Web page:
A property in Sumas Prairie as seen from Highway 1 on Saturday, Nov. 20, 2021. (Jenna Hauck/ Chilliwack Progress)

A property in Sumas Prairie as seen from Highway 1 on Saturday, Nov. 20, 2021. (Jenna Hauck/ Chilliwack Progress)

Abbotsford mayor cautiously optimistic but city bracing for more rain ahead

Dike repairs progressing as Barrowtown pumps work at full capacity

Based on the current weather forecast, Abbotsford Mayor Henry Braun said he is cautiously optimistic that flood recovery and related repairs would continue to progress.

“We’re supposed to get 80 to 100 millimetres of rain in the next four days,” Braun said in a media briefing Sunday afternoon. “If it’s spread out over four days, I’m optimistic the system is currently working the way it’s supposed to.”

He added that if the rain were to fall within 24 hours, that could present a big problem with water rising over the Canada-U.S. border again.

RELATED: Section of Hwy. 1 between Popkum, Hope opens to essential traffic only

“The situation remains fluid and is related directly to how much the weather continues to cooperate,” Braun said. He added the city is working with Environment Canada on detailed weather supports to prepare as much as possible.

Braun said the Barrowtown flood gates are fully open, sending water from the Sumas River into the Fraser River. The Barrowtown pumps are operating at full capacity.

Dike repairs are progressing, and water is no longer flowing into the eastern portion of the prairie lake bottom; Braun said the water levels in the eastern Sumas prairie dropped three inches in the first six hours of operation. However, the flow of water into the rising Sumas River creates a new front of the battle against the flood.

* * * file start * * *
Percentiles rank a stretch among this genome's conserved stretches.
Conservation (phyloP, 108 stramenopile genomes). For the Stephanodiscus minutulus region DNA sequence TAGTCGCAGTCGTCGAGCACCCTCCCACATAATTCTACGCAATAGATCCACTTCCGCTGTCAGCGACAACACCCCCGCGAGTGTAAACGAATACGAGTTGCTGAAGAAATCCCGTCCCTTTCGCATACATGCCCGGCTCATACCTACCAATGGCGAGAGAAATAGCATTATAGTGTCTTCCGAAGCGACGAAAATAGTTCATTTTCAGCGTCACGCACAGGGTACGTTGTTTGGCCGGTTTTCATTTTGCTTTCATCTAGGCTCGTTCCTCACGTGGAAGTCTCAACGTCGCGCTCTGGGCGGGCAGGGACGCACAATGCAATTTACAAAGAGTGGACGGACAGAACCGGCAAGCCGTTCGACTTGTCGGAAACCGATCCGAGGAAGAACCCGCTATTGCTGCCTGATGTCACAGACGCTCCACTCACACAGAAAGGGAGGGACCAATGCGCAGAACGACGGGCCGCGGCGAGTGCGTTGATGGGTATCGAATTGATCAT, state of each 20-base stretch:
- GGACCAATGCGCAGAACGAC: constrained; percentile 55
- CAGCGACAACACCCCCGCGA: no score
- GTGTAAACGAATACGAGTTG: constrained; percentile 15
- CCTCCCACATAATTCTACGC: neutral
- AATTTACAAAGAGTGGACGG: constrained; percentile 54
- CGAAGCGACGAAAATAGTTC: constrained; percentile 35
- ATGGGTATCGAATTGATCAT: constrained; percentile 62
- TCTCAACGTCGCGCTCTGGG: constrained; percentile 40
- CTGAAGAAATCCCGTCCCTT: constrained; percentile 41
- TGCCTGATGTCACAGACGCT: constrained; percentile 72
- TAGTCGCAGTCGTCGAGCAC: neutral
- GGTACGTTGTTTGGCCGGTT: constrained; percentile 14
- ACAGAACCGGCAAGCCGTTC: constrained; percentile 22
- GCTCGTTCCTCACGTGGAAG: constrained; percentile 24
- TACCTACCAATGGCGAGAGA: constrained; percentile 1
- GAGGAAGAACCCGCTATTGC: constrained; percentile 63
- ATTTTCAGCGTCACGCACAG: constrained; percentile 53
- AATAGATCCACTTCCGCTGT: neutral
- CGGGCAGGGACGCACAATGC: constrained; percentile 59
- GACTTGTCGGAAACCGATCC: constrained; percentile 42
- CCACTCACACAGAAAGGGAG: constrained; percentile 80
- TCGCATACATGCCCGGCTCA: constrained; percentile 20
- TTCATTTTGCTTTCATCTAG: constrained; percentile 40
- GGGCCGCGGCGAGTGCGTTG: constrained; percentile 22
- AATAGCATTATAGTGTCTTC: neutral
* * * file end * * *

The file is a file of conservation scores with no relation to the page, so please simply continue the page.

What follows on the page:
Braun thanked the volunteers from Chilliwack and Abbotsford who worked through the night to sandbag at the Barrowtown Pump Station.

“They may be small in number, but they are mighty,” he added. “Please know your efforts are so very greatly appreciated. I can’t express how vital it is.”

Braun said the pump station came “extremely close” to failure.

RELATED: Royal Canadian Air Force arrives in Abbotsford to help shore up flood fight

“I have a whole new appreciation of just how close we came to this being much, much worse,” Braun said.

As of the 2 p.m. briefing, structural engineers have assessed 70 kilometres of road and 158 culverts in the flood area. As city crews work to repair drinking water infrastructure, the water boil advisory remains in effect.

Braun said more than 800 people have checked in to reception centres in Abbotsford and Chilliwack. 200 people have used emergency support at the Tradex and 45 people are still expected to stay overnight.

Braun said the State of Local Emergency was extended until Monday, Nov. 29.

“A week into this emergency, I am truly grateful for all the amazing staff that have worked day and night,” he said. “I continue to hear from people who desperately want to help.”

To learn more about how you can help aid the flood recovery efforts, visit abbotsford.ca.


@adamEditor18
adam.louis@ ahobserver.com

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